Viva Honduras! Viva America!
9. Jennifer Call gives Stan the Man a wild time on the pila
The particular details of this bizarre episode elude me. Marco Francisco or Senor Mater may be in a better position to offer some insight into the confluence of events that incited this debauchery. The horses in the pasture had already smelled the roses. Love was in the air. And in the delirium of the day, and by that, I mean the suffocating heat from the hell oven of the Quimistan valley, along with some likely self-medication, lecherous maledictions and strange adjures were uttered over the side of the pila makeshift charity jacuzzi. Mater and Hans gave pause nearby, observing the transpiring events on their freshly constructed mook shrine. Stan the man bent over, reaching for the plug at the bottom… to drain it. He pulled the plug. And alas! A new plug went in! J Call with the win! The final touch in consecrating the holy pila juccuzi on the hallowed ground. We have oft visited the property in years following, celebrating the shrine’s apparent resistance to the desecration that has surely befallen it.
[Photographic evidence available upon request]
8. Mater’s 56th
Mater’s b-day always falls sometime during the trip, since we always book the last half of May. And his b-day celebrations have brought some of the more memorable moments the trips have had to offer… from moshing with the crazed children in La Montanita to punta dancing in the grand hall after gorging on wet cake (yummy yummy but heavy in the tummy). That’s right, Mater’s b-days have educated us in traditional Honduran folk dancing. What the universities would refer to as a “cultural” experience. Give us Clarence Clemons on sax and we would’ve been the next Youtube sensation. But the most memorable to me wasn’t even the puntas but the mariachi trio we summoned on the shores of Tela to sing Feliz cumpleanos to a red-faced Mater while the Jamaican girls braided mine and Que Pasa’s hair… Dirk chowed down. And son of Dirk tried not to get sun burnt. And our laughing faces radiated brighter than the beaming Honduran sun.
[Video available upon request]
7. Dirk bags the chicken choker
I’ve witnessed some real spectacles but this one just about does all the others one over. I’d rather voyage the seven seas with Buttbeard and first mate stinky and share Captain Buttbeard’s oatmeal than try and bag Rhinostomus Barbirostris in a ziploc. That reddish bearded rostrum is the most intimidating thing I’ve ever seen on an insect. The locals called it the “chicken choker” but further research reveals that it’s a crop killer, not a chicken killer (though I wouldn’t put it past this sinister looking weevil to thrust its gnarly appendage into the throat of a chicken and skewer the life from it). The locals swore it attacked their chickens. It also injects fungus into trees, blocking the resin canals that would normally wash out feeding insects, killing the trees it attacks doing so. Groups of dead trees are a focus for fires, so in this way the bearded weevil is indirectly responsible for forest fires. The insect of mass destruction. After consulting with some Nicaraguan friends familiar with the beetle, they call it the ‘Ron Ron’ and claim it urinates acid on their livestock that melts straight through the skin causing infection and death. So by all accounts, this beetle is the bringer of death to all matters of animal and plant life.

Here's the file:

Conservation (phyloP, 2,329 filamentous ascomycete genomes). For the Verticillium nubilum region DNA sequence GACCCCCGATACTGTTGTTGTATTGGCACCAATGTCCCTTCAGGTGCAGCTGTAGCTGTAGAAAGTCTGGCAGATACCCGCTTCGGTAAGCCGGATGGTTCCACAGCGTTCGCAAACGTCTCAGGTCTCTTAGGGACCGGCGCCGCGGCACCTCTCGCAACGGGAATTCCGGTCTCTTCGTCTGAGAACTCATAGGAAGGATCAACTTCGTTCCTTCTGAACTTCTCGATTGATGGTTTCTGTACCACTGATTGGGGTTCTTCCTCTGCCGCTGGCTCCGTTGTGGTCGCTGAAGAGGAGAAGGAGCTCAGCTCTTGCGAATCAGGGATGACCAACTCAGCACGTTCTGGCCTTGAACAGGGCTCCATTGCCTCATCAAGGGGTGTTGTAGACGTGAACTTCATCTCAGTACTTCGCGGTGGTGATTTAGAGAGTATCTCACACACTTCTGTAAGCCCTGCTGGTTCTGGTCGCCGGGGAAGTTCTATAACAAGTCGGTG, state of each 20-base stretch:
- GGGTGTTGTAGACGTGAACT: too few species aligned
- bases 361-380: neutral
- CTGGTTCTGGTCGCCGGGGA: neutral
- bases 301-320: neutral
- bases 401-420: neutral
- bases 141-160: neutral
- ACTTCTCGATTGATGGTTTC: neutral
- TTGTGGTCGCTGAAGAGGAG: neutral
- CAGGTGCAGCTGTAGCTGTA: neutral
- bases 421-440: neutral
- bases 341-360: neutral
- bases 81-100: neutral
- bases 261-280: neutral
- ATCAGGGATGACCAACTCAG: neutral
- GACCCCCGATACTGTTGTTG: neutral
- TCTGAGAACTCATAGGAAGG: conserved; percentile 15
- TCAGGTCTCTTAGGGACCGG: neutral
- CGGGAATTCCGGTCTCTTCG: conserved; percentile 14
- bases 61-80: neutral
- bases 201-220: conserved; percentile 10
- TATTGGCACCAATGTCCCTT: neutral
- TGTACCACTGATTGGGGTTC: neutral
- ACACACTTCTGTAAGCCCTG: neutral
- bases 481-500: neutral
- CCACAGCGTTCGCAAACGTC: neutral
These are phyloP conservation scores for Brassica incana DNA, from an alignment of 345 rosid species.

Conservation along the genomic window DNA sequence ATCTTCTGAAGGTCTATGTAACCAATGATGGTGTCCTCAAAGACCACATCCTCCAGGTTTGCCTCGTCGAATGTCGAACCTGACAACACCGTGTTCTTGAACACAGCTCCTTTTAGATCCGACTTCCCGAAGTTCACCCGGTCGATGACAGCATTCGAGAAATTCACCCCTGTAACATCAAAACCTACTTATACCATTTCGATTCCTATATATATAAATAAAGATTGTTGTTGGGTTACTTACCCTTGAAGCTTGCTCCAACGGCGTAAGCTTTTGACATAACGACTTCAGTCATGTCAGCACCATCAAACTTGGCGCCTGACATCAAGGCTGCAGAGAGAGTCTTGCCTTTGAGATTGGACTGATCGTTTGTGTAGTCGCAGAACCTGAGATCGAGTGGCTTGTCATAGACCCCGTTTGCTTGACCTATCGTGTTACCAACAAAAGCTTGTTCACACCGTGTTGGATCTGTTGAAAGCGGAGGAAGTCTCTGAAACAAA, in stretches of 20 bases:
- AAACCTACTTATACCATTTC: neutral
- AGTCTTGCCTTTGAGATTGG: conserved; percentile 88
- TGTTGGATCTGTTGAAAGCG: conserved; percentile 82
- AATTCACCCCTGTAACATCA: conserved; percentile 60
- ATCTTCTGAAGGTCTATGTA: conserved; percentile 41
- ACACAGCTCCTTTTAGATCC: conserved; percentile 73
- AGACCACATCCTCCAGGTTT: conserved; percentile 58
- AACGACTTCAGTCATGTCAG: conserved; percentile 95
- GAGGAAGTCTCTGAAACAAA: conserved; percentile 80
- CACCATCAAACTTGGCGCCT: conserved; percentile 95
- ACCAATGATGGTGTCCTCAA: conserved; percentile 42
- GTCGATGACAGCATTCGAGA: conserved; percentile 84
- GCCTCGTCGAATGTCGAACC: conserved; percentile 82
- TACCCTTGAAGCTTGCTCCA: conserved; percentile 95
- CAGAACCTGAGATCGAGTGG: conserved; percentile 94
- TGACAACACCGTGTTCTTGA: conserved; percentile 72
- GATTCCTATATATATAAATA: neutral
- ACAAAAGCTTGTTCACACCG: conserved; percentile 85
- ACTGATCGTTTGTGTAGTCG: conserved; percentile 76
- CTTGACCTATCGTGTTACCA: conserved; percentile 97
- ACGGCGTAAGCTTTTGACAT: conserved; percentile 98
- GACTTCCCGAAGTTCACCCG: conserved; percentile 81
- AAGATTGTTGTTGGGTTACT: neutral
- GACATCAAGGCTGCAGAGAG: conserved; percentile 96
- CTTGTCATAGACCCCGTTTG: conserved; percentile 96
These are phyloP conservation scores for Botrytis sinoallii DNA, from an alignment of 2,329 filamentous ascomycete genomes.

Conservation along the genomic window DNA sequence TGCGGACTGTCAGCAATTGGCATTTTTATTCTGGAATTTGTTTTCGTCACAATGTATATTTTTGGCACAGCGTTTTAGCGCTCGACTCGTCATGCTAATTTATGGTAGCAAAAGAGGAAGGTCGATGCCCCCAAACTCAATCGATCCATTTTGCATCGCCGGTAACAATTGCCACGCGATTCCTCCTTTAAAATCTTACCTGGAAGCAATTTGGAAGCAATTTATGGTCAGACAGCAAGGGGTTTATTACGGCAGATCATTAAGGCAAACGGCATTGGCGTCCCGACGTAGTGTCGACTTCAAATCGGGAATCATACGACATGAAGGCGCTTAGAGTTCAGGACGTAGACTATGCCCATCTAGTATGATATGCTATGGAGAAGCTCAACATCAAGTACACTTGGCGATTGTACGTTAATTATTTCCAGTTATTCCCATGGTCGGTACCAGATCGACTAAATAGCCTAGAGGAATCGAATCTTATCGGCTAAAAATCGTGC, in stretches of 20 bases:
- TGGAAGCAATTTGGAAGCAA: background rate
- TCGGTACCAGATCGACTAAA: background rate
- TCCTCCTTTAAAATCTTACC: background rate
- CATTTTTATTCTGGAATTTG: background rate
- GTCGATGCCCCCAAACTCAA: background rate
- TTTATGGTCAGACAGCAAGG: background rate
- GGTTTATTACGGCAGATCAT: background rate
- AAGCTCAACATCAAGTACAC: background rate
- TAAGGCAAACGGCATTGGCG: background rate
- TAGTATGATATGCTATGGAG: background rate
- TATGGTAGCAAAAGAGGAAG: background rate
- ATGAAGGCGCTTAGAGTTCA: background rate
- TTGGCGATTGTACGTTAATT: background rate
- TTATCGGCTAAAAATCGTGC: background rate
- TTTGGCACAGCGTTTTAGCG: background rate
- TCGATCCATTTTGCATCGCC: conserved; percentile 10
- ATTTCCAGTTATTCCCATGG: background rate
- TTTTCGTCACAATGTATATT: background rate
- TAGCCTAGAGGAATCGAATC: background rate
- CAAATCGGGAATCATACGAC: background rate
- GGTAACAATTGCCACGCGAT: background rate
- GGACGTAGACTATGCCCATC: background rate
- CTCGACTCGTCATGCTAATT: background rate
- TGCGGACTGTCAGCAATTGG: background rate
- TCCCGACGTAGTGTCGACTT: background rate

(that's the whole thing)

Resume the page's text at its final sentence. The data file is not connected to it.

*sets down the beef jerky and picks up a ziploc* “Chicken choker hur hur Ima goin bag it!”
6 . Aaron gives his testimony
Our first year in the bush was very much a dipping our toes in the pond – type exercise, and rather than focus on one or two large scale projects, we found ourselves caught up in a mishmash of activities, oft headed up by Scotti Steven’s taskmaster counterpart from Aiken. I think this was largely due to not having our expert mooker and mason in tow, Marco, as the mooking didn’t begin in earnest until the Mayan death clock struck twelve the following year. On one day the Wilkesboro crew split up from the Aiken crew and Chris’s ‘rabid dogs’ had a sit down with some local teenage boys at the schoolhouse in La Montanita to discuss alcohol and substance abuse. All eight of the Wilkesboro party were present. We sat in a circle and rounded it, introducing ourselves one by one. Daniella translated to the teens the best he could. You can imagine the introductions they got… we introduced Muscle Tech son of Mater as the peddler, and we weren’t talking about funnel cakes. “Muscle Tech… supplements that work! Muscle Tech’s got you covered!” The biceps flexed. The pecs danced like Terry Crews high on Old Spice. A long round of applause.
But the laughs died down after some time went by, and Aaron ended up with the floor. Chris had asked him to prepare something if I recall. Or maybe the word flowed from him impromptu, I don’t know. But he reached into the pit of his stomach for the message he delivered, telling us about his own history with drugs and alcohol, and how they had kept him from knowing God and living the life God wanted him to live. He had to pause after every sentence so Daniela could translate, and it was kinda like that gave him more time to gather his thoughts, because every sentence he spoke was more powerful than the last. I was struggling with my faith then. Well, I guess I’ve always struggled with it some, I feel like we all do, but in 2011 I was jaded. But I felt something stirring in that room that day and I could feel lives being changed. It was one of ‘those moments’ for me.
Aaron was going to be on our 2020 venture, by the way, before everything fell apart. I hope it works out for him in the future. We all do. Wherever you are in these crazy times, I hope you’re doing okay bro.
To be continued…